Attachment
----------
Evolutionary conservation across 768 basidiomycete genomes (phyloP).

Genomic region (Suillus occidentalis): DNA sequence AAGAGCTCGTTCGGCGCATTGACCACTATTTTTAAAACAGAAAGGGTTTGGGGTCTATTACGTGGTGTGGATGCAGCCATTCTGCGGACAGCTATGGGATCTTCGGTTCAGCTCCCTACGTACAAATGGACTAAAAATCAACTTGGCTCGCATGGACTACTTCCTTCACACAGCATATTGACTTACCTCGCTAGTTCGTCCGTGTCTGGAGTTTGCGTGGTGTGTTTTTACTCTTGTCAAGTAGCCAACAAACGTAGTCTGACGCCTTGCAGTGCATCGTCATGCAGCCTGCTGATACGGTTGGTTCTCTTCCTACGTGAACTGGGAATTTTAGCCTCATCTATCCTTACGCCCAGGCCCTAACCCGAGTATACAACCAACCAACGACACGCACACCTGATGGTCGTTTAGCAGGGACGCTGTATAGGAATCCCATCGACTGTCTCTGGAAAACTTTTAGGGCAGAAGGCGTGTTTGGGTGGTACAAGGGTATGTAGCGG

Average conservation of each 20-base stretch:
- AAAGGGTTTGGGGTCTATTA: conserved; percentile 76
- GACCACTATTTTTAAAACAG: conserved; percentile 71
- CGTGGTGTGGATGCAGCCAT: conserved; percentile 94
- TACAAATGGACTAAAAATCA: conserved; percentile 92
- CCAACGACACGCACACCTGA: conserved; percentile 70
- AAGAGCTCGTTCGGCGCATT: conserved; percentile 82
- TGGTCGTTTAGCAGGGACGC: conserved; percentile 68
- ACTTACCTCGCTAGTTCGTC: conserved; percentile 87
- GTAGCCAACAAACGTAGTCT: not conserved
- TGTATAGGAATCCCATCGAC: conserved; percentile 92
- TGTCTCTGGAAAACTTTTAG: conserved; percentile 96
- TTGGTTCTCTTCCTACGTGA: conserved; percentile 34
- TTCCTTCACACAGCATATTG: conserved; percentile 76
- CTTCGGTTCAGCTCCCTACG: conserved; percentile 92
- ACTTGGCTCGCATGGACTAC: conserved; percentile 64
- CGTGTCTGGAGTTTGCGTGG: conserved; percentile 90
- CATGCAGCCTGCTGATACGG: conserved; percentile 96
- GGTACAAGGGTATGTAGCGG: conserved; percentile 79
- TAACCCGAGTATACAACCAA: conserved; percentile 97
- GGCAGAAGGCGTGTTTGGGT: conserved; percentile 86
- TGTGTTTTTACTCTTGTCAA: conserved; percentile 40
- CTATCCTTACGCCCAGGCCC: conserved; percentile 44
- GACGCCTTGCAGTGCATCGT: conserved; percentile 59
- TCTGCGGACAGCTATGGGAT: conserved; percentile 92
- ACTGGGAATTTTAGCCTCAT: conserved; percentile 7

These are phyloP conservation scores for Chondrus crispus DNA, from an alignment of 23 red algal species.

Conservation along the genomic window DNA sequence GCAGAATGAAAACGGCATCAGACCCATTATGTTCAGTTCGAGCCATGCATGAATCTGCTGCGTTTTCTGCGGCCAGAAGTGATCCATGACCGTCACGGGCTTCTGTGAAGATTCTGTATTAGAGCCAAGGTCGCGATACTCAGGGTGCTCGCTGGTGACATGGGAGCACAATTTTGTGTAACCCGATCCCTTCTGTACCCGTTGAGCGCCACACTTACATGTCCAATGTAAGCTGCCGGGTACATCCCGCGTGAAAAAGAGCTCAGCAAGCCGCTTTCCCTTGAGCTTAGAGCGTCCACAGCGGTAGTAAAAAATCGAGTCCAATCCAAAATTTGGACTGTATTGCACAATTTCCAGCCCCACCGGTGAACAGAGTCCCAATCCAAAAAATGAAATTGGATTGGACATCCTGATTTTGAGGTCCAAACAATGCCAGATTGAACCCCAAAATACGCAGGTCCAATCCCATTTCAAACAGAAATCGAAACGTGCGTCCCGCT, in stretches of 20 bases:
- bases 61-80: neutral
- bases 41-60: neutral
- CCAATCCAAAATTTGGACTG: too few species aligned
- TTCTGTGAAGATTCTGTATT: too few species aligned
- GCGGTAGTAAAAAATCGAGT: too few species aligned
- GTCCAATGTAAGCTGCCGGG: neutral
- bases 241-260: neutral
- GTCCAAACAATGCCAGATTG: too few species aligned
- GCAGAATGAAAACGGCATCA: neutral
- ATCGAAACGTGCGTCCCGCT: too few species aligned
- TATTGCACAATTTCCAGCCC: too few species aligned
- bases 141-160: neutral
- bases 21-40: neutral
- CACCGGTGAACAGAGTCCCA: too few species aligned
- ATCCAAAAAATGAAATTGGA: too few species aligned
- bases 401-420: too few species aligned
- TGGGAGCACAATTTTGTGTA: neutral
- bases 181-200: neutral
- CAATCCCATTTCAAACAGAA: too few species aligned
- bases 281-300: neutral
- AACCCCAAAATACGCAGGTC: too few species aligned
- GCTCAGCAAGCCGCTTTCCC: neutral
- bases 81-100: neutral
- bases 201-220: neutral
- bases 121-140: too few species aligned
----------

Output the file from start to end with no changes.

Evolutionary conservation across 768 basidiomycete genomes (phyloP).

Genomic region (Suillus occidentalis): DNA sequence AAGAGCTCGTTCGGCGCATTGACCACTATTTTTAAAACAGAAAGGGTTTGGGGTCTATTACGTGGTGTGGATGCAGCCATTCTGCGGACAGCTATGGGATCTTCGGTTCAGCTCCCTACGTACAAATGGACTAAAAATCAACTTGGCTCGCATGGACTACTTCCTTCACACAGCATATTGACTTACCTCGCTAGTTCGTCCGTGTCTGGAGTTTGCGTGGTGTGTTTTTACTCTTGTCAAGTAGCCAACAAACGTAGTCTGACGCCTTGCAGTGCATCGTCATGCAGCCTGCTGATACGGTTGGTTCTCTTCCTACGTGAACTGGGAATTTTAGCCTCATCTATCCTTACGCCCAGGCCCTAACCCGAGTATACAACCAACCAACGACACGCACACCTGATGGTCGTTTAGCAGGGACGCTGTATAGGAATCCCATCGACTGTCTCTGGAAAACTTTTAGGGCAGAAGGCGTGTTTGGGTGGTACAAGGGTATGTAGCGG

Average conservation of each 20-base stretch:
- AAAGGGTTTGGGGTCTATTA: conserved; percentile 76
- GACCACTATTTTTAAAACAG: conserved; percentile 71
- CGTGGTGTGGATGCAGCCAT: conserved; percentile 94
- TACAAATGGACTAAAAATCA: conserved; percentile 92
- CCAACGACACGCACACCTGA: conserved; percentile 70
- AAGAGCTCGTTCGGCGCATT: conserved; percentile 82
- TGGTCGTTTAGCAGGGACGC: conserved; percentile 68
- ACTTACCTCGCTAGTTCGTC: conserved; percentile 87
- GTAGCCAACAAACGTAGTCT: not conserved
- TGTATAGGAATCCCATCGAC: conserved; percentile 92
- TGTCTCTGGAAAACTTTTAG: conserved; percentile 96
- TTGGTTCTCTTCCTACGTGA: conserved; percentile 34
- TTCCTTCACACAGCATATTG: conserved; percentile 76
- CTTCGGTTCAGCTCCCTACG: conserved; percentile 92
- ACTTGGCTCGCATGGACTAC: conserved; percentile 64
- CGTGTCTGGAGTTTGCGTGG: conserved; percentile 90
- CATGCAGCCTGCTGATACGG: conserved; percentile 96
- GGTACAAGGGTATGTAGCGG: conserved; percentile 79
- TAACCCGAGTATACAACCAA: conserved; percentile 97
- GGCAGAAGGCGTGTTTGGGT: conserved; percentile 86
- TGTGTTTTTACTCTTGTCAA: conserved; percentile 40
- CTATCCTTACGCCCAGGCCC: conserved; percentile 44
- GACGCCTTGCAGTGCATCGT: conserved; percentile 59
- TCTGCGGACAGCTATGGGAT: conserved; percentile 92
- ACTGGGAATTTTAGCCTCAT: conserved; percentile 7

These are phyloP conservation scores for Chondrus crispus DNA, from an alignment of 23 red algal species.

Conservation along the genomic window DNA sequence GCAGAATGAAAACGGCATCAGACCCATTATGTTCAGTTCGAGCCATGCATGAATCTGCTGCGTTTTCTGCGGCCAGAAGTGATCCATGACCGTCACGGGCTTCTGTGAAGATTCTGTATTAGAGCCAAGGTCGCGATACTCAGGGTGCTCGCTGGTGACATGGGAGCACAATTTTGTGTAACCCGATCCCTTCTGTACCCGTTGAGCGCCACACTTACATGTCCAATGTAAGCTGCCGGGTACATCCCGCGTGAAAAAGAGCTCAGCAAGCCGCTTTCCCTTGAGCTTAGAGCGTCCACAGCGGTAGTAAAAAATCGAGTCCAATCCAAAATTTGGACTGTATTGCACAATTTCCAGCCCCACCGGTGAACAGAGTCCCAATCCAAAAAATGAAATTGGATTGGACATCCTGATTTTGAGGTCCAAACAATGCCAGATTGAACCCCAAAATACGCAGGTCCAATCCCATTTCAAACAGAAATCGAAACGTGCGTCCCGCT, in stretches of 20 bases:
- bases 61-80: neutral
- bases 41-60: neutral
- CCAATCCAAAATTTGGACTG: too few species aligned
- TTCTGTGAAGATTCTGTATT: too few species aligned
- GCGGTAGTAAAAAATCGAGT: too few species aligned
- GTCCAATGTAAGCTGCCGGG: neutral
- bases 241-260: neutral
- GTCCAAACAATGCCAGATTG: too few species aligned
- GCAGAATGAAAACGGCATCA: neutral
- ATCGAAACGTGCGTCCCGCT: too few species aligned
- TATTGCACAATTTCCAGCCC: too few species aligned
- bases 141-160: neutral
- bases 21-40: neutral
- CACCGGTGAACAGAGTCCCA: too few species aligned
- ATCCAAAAAATGAAATTGGA: too few species aligned
- bases 401-420: too few species aligned
- TGGGAGCACAATTTTGTGTA: neutral
- bases 181-200: neutral
- CAATCCCATTTCAAACAGAA: too few species aligned
- bases 281-300: neutral
- AACCCCAAAATACGCAGGTC: too few species aligned
- GCTCAGCAAGCCGCTTTCCC: neutral
- bases 81-100: neutral
- bases 201-220: neutral
- bases 121-140: too few species aligned